Fred Thompson, who found success as both a politician and an actor, died on Sunday in Nashville from a recurrence of lymphoma, according to his family. He was 73.
During his unusual career, Thompson served as a U.S. senator from Tennessee, and appeared in more than 20 films, including In the Line of Fire, The Hunt for Red October, Die Hard II, and Cape Fear. Though he was likely to win reelection, the Republican chose to leave the Senate after nine years, and took the regular role of District Attorney Arthur Branch on Law & Order. He left the series in 2007 to launch a presidential bid. Thompson failed to generate much momentum in the early primary race, and dropped out in January 2008 after finishing third in the South Carolina Republican primary.
Thompson, the son of a Tennessee car salesman, was the first person in his family to attend college, graduating from Memphis State University and earning a law degree from Vanderbilt University. He got his start in politics in 1972, when former Republican senator Howard Baker selected the young lawyer to serve as chief minority counsel on the committee investigating the Watergate scandal. While being questioned by Thompson, Alexander Butterfield, a former White House aide, revealed that President Richard Nixon had a recording system installed in the Oval Office, which eventually led to the president’s resignation.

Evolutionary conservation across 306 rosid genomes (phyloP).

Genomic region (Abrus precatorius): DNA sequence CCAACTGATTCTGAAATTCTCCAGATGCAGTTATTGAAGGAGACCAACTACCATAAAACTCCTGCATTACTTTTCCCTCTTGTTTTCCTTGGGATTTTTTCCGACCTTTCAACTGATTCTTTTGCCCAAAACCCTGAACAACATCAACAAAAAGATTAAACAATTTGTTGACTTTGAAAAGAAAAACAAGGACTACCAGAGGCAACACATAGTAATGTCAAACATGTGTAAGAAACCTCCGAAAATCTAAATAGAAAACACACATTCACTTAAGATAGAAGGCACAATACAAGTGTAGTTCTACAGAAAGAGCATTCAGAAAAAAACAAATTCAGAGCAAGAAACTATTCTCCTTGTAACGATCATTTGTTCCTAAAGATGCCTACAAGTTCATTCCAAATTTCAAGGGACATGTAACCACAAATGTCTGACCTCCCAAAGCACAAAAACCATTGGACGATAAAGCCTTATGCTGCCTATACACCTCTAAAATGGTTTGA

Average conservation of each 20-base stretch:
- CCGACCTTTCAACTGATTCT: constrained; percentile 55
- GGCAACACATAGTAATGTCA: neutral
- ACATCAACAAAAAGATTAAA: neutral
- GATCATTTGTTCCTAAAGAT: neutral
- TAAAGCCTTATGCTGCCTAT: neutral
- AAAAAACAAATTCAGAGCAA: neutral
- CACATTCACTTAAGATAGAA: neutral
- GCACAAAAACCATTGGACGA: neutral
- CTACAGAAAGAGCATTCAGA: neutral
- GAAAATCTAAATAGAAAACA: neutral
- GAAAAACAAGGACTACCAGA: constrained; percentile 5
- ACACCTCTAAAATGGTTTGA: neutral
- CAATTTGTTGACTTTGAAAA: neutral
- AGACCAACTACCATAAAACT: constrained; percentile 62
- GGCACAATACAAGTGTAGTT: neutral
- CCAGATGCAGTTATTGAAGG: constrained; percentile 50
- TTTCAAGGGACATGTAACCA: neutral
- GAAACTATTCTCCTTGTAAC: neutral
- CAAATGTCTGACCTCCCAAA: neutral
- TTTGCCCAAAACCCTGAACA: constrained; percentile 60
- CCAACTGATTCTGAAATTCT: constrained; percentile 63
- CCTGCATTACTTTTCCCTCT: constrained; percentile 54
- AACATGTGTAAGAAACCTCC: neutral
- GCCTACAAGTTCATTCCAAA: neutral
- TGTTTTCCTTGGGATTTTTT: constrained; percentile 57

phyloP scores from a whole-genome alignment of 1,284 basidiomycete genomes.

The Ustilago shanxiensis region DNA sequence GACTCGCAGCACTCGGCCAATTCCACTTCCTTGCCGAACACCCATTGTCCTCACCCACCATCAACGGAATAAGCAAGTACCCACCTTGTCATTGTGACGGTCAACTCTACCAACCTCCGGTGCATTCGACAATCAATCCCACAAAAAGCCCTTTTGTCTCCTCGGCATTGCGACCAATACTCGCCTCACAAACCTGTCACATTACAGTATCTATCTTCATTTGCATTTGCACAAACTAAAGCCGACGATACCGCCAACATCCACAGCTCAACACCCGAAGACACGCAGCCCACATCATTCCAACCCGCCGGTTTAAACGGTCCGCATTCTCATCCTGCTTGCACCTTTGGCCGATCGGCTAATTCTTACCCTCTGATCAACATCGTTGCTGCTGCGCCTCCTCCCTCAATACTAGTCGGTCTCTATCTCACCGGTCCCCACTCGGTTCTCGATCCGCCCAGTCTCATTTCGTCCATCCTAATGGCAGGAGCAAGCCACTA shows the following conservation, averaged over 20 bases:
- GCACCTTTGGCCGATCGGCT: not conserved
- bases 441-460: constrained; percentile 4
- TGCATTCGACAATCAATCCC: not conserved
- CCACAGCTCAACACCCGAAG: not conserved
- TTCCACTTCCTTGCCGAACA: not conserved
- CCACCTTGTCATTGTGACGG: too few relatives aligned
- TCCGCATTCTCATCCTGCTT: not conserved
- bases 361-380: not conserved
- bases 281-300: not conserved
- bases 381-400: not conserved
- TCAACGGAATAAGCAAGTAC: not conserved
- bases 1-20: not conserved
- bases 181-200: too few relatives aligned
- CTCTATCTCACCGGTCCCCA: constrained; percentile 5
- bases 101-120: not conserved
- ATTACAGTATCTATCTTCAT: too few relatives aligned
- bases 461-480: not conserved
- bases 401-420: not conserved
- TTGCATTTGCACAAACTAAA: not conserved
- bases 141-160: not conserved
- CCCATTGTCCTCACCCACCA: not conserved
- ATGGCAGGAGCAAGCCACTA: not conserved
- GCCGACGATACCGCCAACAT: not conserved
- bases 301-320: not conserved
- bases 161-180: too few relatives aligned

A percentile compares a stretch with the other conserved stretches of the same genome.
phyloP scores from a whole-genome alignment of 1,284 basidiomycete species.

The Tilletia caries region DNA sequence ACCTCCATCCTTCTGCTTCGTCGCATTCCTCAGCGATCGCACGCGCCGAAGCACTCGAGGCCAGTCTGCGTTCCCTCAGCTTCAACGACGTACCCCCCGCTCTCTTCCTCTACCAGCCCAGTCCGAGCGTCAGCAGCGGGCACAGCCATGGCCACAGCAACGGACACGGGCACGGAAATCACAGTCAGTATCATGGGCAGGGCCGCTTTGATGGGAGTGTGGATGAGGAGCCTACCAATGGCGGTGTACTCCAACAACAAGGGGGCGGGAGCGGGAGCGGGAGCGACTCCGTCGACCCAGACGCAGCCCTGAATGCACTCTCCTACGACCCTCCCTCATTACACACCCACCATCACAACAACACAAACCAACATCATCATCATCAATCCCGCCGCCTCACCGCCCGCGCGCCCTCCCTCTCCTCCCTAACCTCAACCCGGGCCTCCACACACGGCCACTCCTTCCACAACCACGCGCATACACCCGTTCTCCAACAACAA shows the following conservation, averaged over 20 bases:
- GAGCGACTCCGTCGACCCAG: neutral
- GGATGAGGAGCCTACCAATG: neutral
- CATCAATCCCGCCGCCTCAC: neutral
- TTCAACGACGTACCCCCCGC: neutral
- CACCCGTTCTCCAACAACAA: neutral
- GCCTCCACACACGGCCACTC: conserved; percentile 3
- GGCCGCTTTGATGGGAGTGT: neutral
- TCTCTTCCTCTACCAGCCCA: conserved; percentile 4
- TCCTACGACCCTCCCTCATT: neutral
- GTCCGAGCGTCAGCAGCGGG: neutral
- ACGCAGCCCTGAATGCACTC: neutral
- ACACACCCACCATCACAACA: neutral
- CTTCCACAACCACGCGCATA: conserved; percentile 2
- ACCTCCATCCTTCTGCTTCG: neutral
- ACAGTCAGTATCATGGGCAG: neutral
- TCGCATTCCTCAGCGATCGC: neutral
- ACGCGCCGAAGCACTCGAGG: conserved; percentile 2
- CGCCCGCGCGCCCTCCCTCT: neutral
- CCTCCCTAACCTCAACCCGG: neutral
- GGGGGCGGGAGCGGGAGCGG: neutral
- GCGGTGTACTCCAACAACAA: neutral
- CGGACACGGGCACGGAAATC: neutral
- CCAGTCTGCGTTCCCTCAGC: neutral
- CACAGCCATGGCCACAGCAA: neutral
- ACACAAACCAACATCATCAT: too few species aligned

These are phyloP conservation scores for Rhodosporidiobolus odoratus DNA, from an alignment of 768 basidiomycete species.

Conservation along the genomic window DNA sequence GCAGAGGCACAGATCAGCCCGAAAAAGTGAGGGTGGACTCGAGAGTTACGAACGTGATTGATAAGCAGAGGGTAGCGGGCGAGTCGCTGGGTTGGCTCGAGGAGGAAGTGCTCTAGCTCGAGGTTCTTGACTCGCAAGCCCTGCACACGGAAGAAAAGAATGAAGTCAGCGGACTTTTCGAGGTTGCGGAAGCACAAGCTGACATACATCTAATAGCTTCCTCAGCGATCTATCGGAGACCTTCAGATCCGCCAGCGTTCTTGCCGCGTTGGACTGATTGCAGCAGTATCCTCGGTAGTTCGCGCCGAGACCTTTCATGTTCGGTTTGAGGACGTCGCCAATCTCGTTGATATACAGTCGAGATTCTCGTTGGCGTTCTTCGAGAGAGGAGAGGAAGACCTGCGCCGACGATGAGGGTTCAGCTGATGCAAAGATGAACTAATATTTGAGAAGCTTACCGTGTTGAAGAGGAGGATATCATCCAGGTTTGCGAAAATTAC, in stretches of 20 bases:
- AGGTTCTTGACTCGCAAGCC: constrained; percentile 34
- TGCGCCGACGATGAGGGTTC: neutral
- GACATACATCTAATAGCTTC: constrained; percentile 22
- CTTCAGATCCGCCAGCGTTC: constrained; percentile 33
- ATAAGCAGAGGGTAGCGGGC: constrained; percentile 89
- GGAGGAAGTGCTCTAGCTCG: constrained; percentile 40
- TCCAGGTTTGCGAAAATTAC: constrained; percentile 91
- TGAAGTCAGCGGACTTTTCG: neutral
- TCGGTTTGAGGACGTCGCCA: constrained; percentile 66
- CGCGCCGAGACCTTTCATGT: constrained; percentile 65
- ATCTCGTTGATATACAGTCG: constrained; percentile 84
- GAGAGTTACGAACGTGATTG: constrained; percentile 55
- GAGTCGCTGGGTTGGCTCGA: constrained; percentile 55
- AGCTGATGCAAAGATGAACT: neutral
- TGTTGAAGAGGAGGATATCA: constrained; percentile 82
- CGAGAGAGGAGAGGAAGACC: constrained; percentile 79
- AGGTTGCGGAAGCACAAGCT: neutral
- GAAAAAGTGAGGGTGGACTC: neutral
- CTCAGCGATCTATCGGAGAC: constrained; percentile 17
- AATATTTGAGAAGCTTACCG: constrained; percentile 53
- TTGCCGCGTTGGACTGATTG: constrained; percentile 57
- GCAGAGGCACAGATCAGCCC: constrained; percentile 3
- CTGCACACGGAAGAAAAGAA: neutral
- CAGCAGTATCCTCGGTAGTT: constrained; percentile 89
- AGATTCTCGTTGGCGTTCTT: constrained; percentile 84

While working as a lawyer and lobbyist, in 1985 Thompson was asked to play himself in Marie, a film based on a case he’d worked on in Tennessee. After appearing in 18 films, in 1994 Thompson turned his attention back to Washington, running in a special election for the Senate seat vacated by Vice-President Al Gore. He was elected to his own term in 1996, but grew frustrated with gridlock in Congress and decided to retire. “On important stuff, where the interests are really dug in on both sides, it’s extremely difficult to get anything done,” Thompson told the AP.
Thompson is survived by his wife Jeri Thompson, and their children Hayden and Sammy; his children Tony and Dan from his first marriage; and five grandchildren. “Fred stood on principle and common sense, and had a deep love for and connection with the people across Tennessee whom he had the privilege to serve in the United States Senate,” his family said in a statement. “He enjoyed a hearty laugh, a strong handshake, a good cigar, and a healthy dose of humility. Fred was the same man on the floor of the Senate, the movie studio, or the town square of Lawrenceburg, his home.”